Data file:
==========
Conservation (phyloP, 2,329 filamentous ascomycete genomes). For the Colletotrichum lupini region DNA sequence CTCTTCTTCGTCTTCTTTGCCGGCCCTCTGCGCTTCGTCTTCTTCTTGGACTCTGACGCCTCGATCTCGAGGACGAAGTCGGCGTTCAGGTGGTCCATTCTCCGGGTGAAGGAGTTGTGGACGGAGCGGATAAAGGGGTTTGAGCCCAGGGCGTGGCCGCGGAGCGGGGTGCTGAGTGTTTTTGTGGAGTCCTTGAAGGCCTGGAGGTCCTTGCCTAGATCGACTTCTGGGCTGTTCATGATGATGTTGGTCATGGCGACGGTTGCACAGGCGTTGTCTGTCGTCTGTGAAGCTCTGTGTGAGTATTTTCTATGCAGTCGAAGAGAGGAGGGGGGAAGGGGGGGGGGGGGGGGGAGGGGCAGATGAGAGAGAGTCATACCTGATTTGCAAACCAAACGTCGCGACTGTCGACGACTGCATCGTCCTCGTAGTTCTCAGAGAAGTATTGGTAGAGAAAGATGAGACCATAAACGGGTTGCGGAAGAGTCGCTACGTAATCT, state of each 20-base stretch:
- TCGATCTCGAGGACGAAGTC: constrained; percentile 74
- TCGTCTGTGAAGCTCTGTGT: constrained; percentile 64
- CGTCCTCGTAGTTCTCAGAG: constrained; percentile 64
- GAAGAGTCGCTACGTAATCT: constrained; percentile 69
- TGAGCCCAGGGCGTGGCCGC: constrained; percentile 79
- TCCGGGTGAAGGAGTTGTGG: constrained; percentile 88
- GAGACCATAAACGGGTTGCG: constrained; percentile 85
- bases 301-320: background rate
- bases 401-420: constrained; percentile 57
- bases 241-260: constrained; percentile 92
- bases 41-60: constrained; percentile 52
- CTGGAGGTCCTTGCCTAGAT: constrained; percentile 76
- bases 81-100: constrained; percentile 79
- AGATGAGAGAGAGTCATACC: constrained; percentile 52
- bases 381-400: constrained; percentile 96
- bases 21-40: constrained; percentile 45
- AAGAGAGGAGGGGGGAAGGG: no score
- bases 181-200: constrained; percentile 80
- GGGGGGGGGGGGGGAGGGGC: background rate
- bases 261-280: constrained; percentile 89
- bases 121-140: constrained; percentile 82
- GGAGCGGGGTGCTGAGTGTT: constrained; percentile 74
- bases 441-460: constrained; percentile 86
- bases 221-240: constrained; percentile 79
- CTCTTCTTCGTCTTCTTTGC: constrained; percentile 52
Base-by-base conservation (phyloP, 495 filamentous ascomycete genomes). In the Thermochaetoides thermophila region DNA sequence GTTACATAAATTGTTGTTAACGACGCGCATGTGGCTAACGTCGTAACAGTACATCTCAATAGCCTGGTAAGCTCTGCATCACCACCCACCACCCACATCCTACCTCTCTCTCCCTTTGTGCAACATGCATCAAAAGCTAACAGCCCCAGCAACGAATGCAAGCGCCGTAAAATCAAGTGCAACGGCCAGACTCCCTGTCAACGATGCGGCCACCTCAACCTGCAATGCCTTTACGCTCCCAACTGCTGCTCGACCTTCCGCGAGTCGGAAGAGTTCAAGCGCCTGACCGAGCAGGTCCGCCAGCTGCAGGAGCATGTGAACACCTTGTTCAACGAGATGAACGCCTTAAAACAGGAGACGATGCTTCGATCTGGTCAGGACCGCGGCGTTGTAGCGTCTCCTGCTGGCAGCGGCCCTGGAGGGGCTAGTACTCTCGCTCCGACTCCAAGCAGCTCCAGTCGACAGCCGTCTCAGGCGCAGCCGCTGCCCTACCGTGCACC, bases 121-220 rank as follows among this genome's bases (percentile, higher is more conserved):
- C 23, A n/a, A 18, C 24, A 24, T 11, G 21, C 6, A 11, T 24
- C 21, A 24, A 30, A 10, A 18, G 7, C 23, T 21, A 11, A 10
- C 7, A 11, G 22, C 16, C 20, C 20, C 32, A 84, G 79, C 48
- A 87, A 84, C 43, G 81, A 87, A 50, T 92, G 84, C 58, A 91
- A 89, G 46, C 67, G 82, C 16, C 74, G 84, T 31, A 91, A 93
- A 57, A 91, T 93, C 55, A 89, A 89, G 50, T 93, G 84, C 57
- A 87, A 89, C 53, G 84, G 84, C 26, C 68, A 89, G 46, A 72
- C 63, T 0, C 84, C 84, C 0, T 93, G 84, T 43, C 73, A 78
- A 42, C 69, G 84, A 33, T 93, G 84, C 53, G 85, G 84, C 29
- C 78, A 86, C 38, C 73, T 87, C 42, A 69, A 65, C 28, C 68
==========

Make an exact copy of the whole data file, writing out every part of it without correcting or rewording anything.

Conservation (phyloP, 2,329 filamentous ascomycete genomes). For the Colletotrichum lupini region DNA sequence CTCTTCTTCGTCTTCTTTGCCGGCCCTCTGCGCTTCGTCTTCTTCTTGGACTCTGACGCCTCGATCTCGAGGACGAAGTCGGCGTTCAGGTGGTCCATTCTCCGGGTGAAGGAGTTGTGGACGGAGCGGATAAAGGGGTTTGAGCCCAGGGCGTGGCCGCGGAGCGGGGTGCTGAGTGTTTTTGTGGAGTCCTTGAAGGCCTGGAGGTCCTTGCCTAGATCGACTTCTGGGCTGTTCATGATGATGTTGGTCATGGCGACGGTTGCACAGGCGTTGTCTGTCGTCTGTGAAGCTCTGTGTGAGTATTTTCTATGCAGTCGAAGAGAGGAGGGGGGAAGGGGGGGGGGGGGGGGGAGGGGCAGATGAGAGAGAGTCATACCTGATTTGCAAACCAAACGTCGCGACTGTCGACGACTGCATCGTCCTCGTAGTTCTCAGAGAAGTATTGGTAGAGAAAGATGAGACCATAAACGGGTTGCGGAAGAGTCGCTACGTAATCT, state of each 20-base stretch:
- TCGATCTCGAGGACGAAGTC: constrained; percentile 74
- TCGTCTGTGAAGCTCTGTGT: constrained; percentile 64
- CGTCCTCGTAGTTCTCAGAG: constrained; percentile 64
- GAAGAGTCGCTACGTAATCT: constrained; percentile 69
- TGAGCCCAGGGCGTGGCCGC: constrained; percentile 79
- TCCGGGTGAAGGAGTTGTGG: constrained; percentile 88
- GAGACCATAAACGGGTTGCG: constrained; percentile 85
- bases 301-320: background rate
- bases 401-420: constrained; percentile 57
- bases 241-260: constrained; percentile 92
- bases 41-60: constrained; percentile 52
- CTGGAGGTCCTTGCCTAGAT: constrained; percentile 76
- bases 81-100: constrained; percentile 79
- AGATGAGAGAGAGTCATACC: constrained; percentile 52
- bases 381-400: constrained; percentile 96
- bases 21-40: constrained; percentile 45
- AAGAGAGGAGGGGGGAAGGG: no score
- bases 181-200: constrained; percentile 80
- GGGGGGGGGGGGGGAGGGGC: background rate
- bases 261-280: constrained; percentile 89
- bases 121-140: constrained; percentile 82
- GGAGCGGGGTGCTGAGTGTT: constrained; percentile 74
- bases 441-460: constrained; percentile 86
- bases 221-240: constrained; percentile 79
- CTCTTCTTCGTCTTCTTTGC: constrained; percentile 52
Base-by-base conservation (phyloP, 495 filamentous ascomycete genomes). In the Thermochaetoides thermophila region DNA sequence GTTACATAAATTGTTGTTAACGACGCGCATGTGGCTAACGTCGTAACAGTACATCTCAATAGCCTGGTAAGCTCTGCATCACCACCCACCACCCACATCCTACCTCTCTCTCCCTTTGTGCAACATGCATCAAAAGCTAACAGCCCCAGCAACGAATGCAAGCGCCGTAAAATCAAGTGCAACGGCCAGACTCCCTGTCAACGATGCGGCCACCTCAACCTGCAATGCCTTTACGCTCCCAACTGCTGCTCGACCTTCCGCGAGTCGGAAGAGTTCAAGCGCCTGACCGAGCAGGTCCGCCAGCTGCAGGAGCATGTGAACACCTTGTTCAACGAGATGAACGCCTTAAAACAGGAGACGATGCTTCGATCTGGTCAGGACCGCGGCGTTGTAGCGTCTCCTGCTGGCAGCGGCCCTGGAGGGGCTAGTACTCTCGCTCCGACTCCAAGCAGCTCCAGTCGACAGCCGTCTCAGGCGCAGCCGCTGCCCTACCGTGCACC, bases 121-220 rank as follows among this genome's bases (percentile, higher is more conserved):
- C 23, A n/a, A 18, C 24, A 24, T 11, G 21, C 6, A 11, T 24
- C 21, A 24, A 30, A 10, A 18, G 7, C 23, T 21, A 11, A 10
- C 7, A 11, G 22, C 16, C 20, C 20, C 32, A 84, G 79, C 48
- A 87, A 84, C 43, G 81, A 87, A 50, T 92, G 84, C 58, A 91
- A 89, G 46, C 67, G 82, C 16, C 74, G 84, T 31, A 91, A 93
- A 57, A 91, T 93, C 55, A 89, A 89, G 50, T 93, G 84, C 57
- A 87, A 89, C 53, G 84, G 84, C 26, C 68, A 89, G 46, A 72
- C 63, T 0, C 84, C 84, C 0, T 93, G 84, T 43, C 73, A 78
- A 42, C 69, G 84, A 33, T 93, G 84, C 53, G 85, G 84, C 29
- C 78, A 86, C 38, C 73, T 87, C 42, A 69, A 65, C 28, C 68